Film Clips, Chapter 12
CBC Doc Zone, 45:16
The CBC 8th Fire series is an excellent collection of documentaries on the historical and current social circumstances of Aboriginal peoples in in Canada (Frideres and Madibbo, pp. 231, 233–235). This is the positive ending, presenting the young “seventh generation” as they build the “8th fire,” the groundwork for a new way of living together. Before predicting the future, however, the film briefly reviews such past injustices as the Indian Act of the 1800s and other Canadian laws and policies that have affected Aboriginal families since; the residential school system; the discrimination against Aboriginal women; the reserve system and cycles of poverty; the stereotypes and racial profiling; and the crises of drugs, alcohol and violence in the latter half of the twentieth century (pp. 234–238, 241–245).
8th Fire takes a closer look at how Aboriginal groups reacted to these conditions and at how Aboriginal leaders are creating new role models for children and adults and promoting higher education. It considers the issue of dependency versus economic development and whether or not there is an environmentally-positive alternative to both. The documentary looks at the promise and hope of the Membertou community for aboriginal communities throughout Canada with its transparent business oriented approach to development in the interests of the community itself. It goes on to detail cultural programs in the North among Inuk youth who want to move on from the drug and alcohol abuse problems of the past, and it ends on a “rapper” note.
Critical Thinking Questions
- How have Aboriginal Canadian families been affected by colonialism from the 1800s Indian Act to the present? Note the overlap between the text discussion of this and the portrayal in the documentary.
- Why is targeting poverty an important strategy for dealing with Aboriginal family issues? How are Aboriginal groups doing this in various ways?
- How hopeful is the future for Aboriginal children in Canada according to this video? What statistical trends noted in the text support this hope (or not)?
CBC Passionate Eye, 45:17
This exposé follows women and men who recently married foreign nationals and sponsored them into Canada (Frideres and Madibbo, pp. 244–245). They were granted permanent residency status when they landed at the airport. None were followed-up to determine if they even lived with their sponsors after arriving, yet the sponsor had to guarantee their health, welfare, and financial support for at least three years. It includes interviews and footage with sponsors and their landed immigrant spouses, a Member of Parliament, federal immigration workers, immigration lawyers, an immigration consultant, and the Canadian Marriage Fraud Victims’ Society. There is much “passing the buck” between authorities as to who is ultimately responsible for dealing with approximately 1000 fraudulent marriage cases reported each year in Canada. The difficulty is in proving that it is not a genuine marriage but a “marriage of convenience” with intent to defraud to gain immigrant status. It is also difficult to remove permanent residents once they land in Canada. Some begin a process of chain immigration, sponsoring in other family members (pp. 241–242) who sometimes do not have skills, literacy, economic contribution, or language proficiency.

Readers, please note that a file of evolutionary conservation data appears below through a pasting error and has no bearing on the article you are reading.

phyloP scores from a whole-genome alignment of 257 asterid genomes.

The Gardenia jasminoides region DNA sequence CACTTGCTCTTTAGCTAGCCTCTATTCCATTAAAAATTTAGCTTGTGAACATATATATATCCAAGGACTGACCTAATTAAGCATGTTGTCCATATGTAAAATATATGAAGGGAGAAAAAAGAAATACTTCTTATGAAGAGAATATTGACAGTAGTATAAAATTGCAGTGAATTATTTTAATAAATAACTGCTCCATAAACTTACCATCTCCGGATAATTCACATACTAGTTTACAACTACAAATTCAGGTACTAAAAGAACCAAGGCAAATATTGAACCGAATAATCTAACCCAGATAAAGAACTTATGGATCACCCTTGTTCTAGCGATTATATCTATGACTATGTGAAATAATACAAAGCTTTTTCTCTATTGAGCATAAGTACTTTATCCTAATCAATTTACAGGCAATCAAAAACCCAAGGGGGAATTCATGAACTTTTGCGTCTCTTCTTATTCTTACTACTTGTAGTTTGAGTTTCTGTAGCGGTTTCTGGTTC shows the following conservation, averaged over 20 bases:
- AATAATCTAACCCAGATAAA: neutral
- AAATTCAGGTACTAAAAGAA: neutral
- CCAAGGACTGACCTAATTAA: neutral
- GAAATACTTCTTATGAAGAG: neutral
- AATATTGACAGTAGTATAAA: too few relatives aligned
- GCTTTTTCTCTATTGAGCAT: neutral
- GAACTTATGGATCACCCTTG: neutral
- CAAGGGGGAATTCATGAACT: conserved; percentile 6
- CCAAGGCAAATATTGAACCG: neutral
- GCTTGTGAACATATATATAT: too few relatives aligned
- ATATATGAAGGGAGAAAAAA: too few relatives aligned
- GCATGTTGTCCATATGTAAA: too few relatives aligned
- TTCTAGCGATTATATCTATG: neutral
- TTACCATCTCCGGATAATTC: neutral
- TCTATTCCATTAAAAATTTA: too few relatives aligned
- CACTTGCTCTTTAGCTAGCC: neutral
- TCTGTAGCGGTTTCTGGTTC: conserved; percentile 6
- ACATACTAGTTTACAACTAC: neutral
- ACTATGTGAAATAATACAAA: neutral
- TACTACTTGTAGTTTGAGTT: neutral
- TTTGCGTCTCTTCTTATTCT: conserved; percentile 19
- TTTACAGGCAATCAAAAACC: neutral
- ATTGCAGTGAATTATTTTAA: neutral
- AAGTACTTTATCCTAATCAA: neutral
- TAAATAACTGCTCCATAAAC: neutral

Critical Thinking Questions
- The text discusses “sponsorship debt” in situations of family violence. How is this concept evident in this case of marriage fraud? The documentary presents cases that are sympathetic to sponsors. Can you see how the experience can differ from the perspective of those who are sponsored?
- How does gender (pp. 241242) play a role in immigrant sponsorship and integration? Explain how this video gives a different story than the one usually found in the research and discussed in the text?
- The documentary offers a fairly easy solution to marriage fraud in making new spouses reside in Canada for two years before granting permanent residency status. Why aren’t we doing this? Is this issue a top priority or do you think other issues surrounding should be dealt with first?
TED talk, 24:59
Using amazing photographs to illustrate the life and process of how an “AmerAsian” Korean child was adopted into an American family, Smolan illustrates the anguish of family upheaval (Frideres and Madibbo, pp. 228, 238), racial discrimination (pp. 229, 231, 245), and bureaucratic red tape in the adoption process with forthright clarity. It ends well. This Ted talk can opens up discussion of how the international adoptions taking place throughout Canada might be better managed to the benefit of all parties.
Critical Thinking Questions
- Detail the difficulties facing AmerAsian children in Asia in terms of racial profiling and other discriminations.
- Discuss the ethics involved in Smolan’s action to take Hyun-Sook Lee away from her Korean family and send her to the United States to be adopted into a family she did not know. Smolan described Hyun-Sook as a leader. How might a child with a more introverted personality fare in this situation?
- If you have studied this elsewhere, what are the barriers to international adoption in Canada today? How does this compare with the 1978 circumstances in the US and Korea described by Smolan? How can our sponsorship system here in Canada help? If you have watched True Love or Marriage Fraud? explain the differences in sponsoring spouses and potential adoptees.